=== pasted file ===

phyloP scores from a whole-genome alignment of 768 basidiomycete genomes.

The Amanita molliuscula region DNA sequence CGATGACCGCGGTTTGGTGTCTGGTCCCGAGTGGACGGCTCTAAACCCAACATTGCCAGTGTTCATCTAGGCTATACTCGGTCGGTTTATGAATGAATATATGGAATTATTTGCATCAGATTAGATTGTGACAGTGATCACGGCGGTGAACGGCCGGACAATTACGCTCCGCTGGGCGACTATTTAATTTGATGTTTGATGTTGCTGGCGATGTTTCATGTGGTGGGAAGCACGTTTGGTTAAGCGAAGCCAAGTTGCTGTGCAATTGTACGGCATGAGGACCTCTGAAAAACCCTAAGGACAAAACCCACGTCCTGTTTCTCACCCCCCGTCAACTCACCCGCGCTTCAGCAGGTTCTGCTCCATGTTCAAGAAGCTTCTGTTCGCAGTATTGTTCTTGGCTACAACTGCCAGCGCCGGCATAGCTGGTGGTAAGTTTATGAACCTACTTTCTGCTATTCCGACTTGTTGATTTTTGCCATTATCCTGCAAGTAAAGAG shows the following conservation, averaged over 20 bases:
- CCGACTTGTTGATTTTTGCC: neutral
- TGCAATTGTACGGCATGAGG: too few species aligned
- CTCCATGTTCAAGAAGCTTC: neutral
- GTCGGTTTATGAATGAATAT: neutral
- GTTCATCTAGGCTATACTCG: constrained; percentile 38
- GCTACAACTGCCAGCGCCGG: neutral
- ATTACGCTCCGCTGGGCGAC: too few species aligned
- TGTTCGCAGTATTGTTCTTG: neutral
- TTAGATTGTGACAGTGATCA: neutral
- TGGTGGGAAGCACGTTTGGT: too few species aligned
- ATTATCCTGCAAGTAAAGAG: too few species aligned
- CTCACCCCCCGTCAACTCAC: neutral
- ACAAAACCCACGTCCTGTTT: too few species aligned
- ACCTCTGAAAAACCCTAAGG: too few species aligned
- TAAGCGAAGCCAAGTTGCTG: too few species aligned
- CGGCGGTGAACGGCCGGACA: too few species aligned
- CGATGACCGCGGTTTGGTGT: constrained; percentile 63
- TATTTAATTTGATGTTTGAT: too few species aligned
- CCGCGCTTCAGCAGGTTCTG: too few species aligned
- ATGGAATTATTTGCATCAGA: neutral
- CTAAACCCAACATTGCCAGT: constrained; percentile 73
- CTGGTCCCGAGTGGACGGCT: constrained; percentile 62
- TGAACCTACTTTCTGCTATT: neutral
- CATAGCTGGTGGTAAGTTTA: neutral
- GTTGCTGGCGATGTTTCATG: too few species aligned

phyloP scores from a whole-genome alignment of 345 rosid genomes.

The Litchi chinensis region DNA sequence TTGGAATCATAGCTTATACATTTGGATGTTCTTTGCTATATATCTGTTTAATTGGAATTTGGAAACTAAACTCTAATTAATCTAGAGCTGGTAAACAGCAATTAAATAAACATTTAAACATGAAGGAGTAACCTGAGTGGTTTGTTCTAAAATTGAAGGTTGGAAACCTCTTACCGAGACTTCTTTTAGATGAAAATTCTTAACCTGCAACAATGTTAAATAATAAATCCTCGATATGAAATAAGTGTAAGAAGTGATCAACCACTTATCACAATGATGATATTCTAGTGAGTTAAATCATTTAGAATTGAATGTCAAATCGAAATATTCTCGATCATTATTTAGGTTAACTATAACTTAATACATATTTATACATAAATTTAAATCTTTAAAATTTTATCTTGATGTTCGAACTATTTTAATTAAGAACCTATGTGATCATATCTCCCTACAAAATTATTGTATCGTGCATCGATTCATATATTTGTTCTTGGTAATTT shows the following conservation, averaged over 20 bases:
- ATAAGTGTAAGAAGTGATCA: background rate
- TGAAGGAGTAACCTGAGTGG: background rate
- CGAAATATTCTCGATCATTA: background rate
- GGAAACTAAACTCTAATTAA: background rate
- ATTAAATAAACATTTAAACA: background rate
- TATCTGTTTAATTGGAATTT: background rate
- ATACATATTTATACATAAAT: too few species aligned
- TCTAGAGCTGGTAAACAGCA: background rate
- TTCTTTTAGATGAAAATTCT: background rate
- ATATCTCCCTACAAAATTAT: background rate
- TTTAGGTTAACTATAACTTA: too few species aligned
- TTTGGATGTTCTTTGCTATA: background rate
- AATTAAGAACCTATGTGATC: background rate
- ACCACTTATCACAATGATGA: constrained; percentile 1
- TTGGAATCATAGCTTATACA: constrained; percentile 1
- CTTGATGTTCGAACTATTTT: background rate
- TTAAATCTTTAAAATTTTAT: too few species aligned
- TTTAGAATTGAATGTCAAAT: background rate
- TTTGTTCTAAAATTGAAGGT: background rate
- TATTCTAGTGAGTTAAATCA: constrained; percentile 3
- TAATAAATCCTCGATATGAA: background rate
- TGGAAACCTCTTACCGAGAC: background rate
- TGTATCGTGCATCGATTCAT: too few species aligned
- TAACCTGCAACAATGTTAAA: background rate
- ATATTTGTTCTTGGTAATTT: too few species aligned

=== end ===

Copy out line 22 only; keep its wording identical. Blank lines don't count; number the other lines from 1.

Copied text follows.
- ATGGAATTATTTGCATCAGA: neutral